It is easier and faster for the micro-controller to deal with. One big problem with using an SD card is that there can be long delays while writing a sector. (The SD card specification says up to 750ms!) If you don't want to lose data you must be able to buffer that much data. Since RAM is at a premium in most micro-controllers, using an ASCII format is going to make this problem worse. You have 2K of RAM so at best you have space for three 512B buffers. Which limits you to 1.5KB/750ms = 2KB/sec. I figure that gives you about 32SPS with an ASCII format while binary would be around 4 times that.

    This assumes that you know how to write code for the Arduino that can gather/process data while the data write to the SD card is in progress. If you don't, then you are going to lose data no matter how much buffer space you use.

    Even skipping a file system like I do doesn't completely eliminate the delays although it does reduce them.
    Hmm, now that's a thought... What I could do is have it write to a binary file during boost, and then revert to CSV as well during descent, when it doesn't have to sample nearly as often. I'd be planning around a 32B per frame sample width:
    -4B timestamp (unsigned long)
    -2B altitude (unsigned float)
    -6B axial acceleration (3 floats)
    -8B orientation (calculated by the IMU; quaternion- 4 floats)
    -12B spare for other things- e.g. pin states, raw readings, etc.

    I can also change the sizes of the floats for more or less precision as I see fit- for example, the current scheme maintains 1m stored accuracy up to 2km and 32m accuracy well past the Karman line, but switching to double precision would vastly improve that.

    I do want to keep the card in a file-formatted state though for ease of debugging- also, then if you crash and damage your altimeter, you can still recover data relatively easily. I'll have to run some performance tests to see what the delays will look like.

    Quote Originally Posted by Tobor View Post
    I might be interested in a Beta board. What kind of time frame for feedback are you considering? And how often?
    I don't really have any formal plan for feedback at the moment- basically, I want to know how well it works and any improvements you'd suggest. Any feedback is welcome!

    Glad to see there's interest! I'll get working on the beta PCB & library when I have a bit more time.
    NAR #104043, Jr L1 - 3/18/18
    www.crmrc.org

    Director of Impressive Titles, ArdIU Flight Computer Project:
    lithosphererocketry at gmail dot com

  22. #82
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    Floats are 4 bytes.

    A long int (4 bytes) has more than enough precision for most of your data.
    John Derimiggio NAR/TRA L3
    MarsaSystems

  23. #83
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    Quote Originally Posted by jderimig View Post
    Floats are 4 bytes.

    A long int (4 bytes) has more than enough precision for most of your data.
    C data widths are adjustable based on the device and OS. On Arduino "standard precision" is only 2 bytes, "long" is 4. On most "normal" devices standard is 4 bytes, long is 8- Arduino uses less because of the low specs of the chip.

    I think floats make the most sense in terms of accuracy- the accuracy drops at high altitudes, where you don't care as much anyway. An (unsigned) int would wrap at 65km, a reasonable range for some extreme projects, but nobody's gonna break the upper bound for a float- 4 billion meters, well into interplanetary space.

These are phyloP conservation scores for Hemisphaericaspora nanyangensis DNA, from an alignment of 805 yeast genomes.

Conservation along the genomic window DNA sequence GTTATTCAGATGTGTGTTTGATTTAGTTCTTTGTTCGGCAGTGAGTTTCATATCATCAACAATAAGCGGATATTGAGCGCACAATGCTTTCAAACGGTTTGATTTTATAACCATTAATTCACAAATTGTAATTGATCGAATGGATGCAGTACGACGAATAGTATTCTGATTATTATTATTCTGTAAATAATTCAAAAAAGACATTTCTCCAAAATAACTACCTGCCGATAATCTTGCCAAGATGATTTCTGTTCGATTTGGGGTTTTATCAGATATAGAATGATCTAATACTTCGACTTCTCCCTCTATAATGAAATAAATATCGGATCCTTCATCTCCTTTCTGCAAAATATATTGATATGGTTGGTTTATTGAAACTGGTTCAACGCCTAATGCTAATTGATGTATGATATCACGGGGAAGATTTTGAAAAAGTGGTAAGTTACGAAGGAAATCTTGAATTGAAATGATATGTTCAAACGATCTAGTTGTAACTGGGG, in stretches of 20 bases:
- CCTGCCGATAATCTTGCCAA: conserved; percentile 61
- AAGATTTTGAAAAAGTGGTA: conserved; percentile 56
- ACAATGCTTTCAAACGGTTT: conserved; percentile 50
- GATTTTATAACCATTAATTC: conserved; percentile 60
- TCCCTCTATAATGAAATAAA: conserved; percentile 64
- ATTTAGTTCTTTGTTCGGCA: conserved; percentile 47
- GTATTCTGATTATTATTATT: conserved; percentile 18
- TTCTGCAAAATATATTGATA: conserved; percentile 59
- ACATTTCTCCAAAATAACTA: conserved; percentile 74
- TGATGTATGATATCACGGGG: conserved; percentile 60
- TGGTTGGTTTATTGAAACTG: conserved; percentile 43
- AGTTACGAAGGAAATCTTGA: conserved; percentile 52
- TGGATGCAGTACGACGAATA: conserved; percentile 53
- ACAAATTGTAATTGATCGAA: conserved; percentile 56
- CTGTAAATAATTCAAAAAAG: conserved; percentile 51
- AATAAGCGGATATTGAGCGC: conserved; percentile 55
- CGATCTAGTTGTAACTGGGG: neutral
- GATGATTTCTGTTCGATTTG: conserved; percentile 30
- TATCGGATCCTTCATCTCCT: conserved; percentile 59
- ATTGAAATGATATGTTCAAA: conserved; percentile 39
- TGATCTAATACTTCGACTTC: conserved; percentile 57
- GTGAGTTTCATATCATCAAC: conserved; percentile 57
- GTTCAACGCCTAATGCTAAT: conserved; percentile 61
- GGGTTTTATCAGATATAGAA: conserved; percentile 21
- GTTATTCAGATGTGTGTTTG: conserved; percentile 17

NAR #104043, Jr L1 - 3/18/18
    www.crmrc.org

    Director of Impressive Titles, ArdIU Flight Computer Project:
    lithosphererocketry at gmail dot com

  24. #84
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    Quote Originally Posted by LithosphereRocketry View Post
    C data widths are adjustable based on the device and OS. On Arduino "standard precision" is only 2 bytes, "long" is 4. On most "normal" devices standard is 4 bytes, long is 8- Arduino uses less because of the low specs of the chip.

    I think floats make the most sense in terms of accuracy- the accuracy drops at high altitudes, where you don't care as much anyway. An (unsigned) int would wrap at 65km, a reasonable range for some extreme projects, but nobody's gonna break the upper bound for a float- 4 billion meters, well into interplanetary space.
    "int" defaults to 16 bits, "long" to 32. (if portability is a concern and type widths matter, I like to use the types in stdint.h: int16_t, int32_t, etc.) "float" is 32 bits. Double is usually 64 bits but I haven't seen an Arduino implementation that supports that. (MAXFLOAT (see math.h) is much greater than 4E9, more like 3.4E38).

    And there is not much reason to record anything other than the raw sensor data. Let your fancy Intel/AMD processor do the conversion to engineering units later.

    Even if the altimeter is controlling deployment there is rarely any reason to convert from the raw sensor value. They only one I can think of is when using a Kalman filter and you must have altitude and acceleration in compatible units.

  25. #85
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    Quote Originally Posted by UhClem View Post
    "int" defaults to 16 bits, "long" to 32. I agree. (if portability is a concern and type widths matter, I like to use the types in stdint.h: int16_t, int32_t, etc.) "float" is 32 bits. You're right, now that I look... I assumed everything would follow the same width standards... Apparently not. Depending on write speed constraints I can either widen the sample size or use a short float. Double is usually 64 bits but I haven't seen an Arduino implementation that supports that. (MAXFLOAT (see math.h) is much greater than 4E9, more like 3.4E38). I was going by the 5 bit exponent for a "short" float. Now that I actually read the **** manual (i.e. Arduino reference) I see that a float is the same length as a long...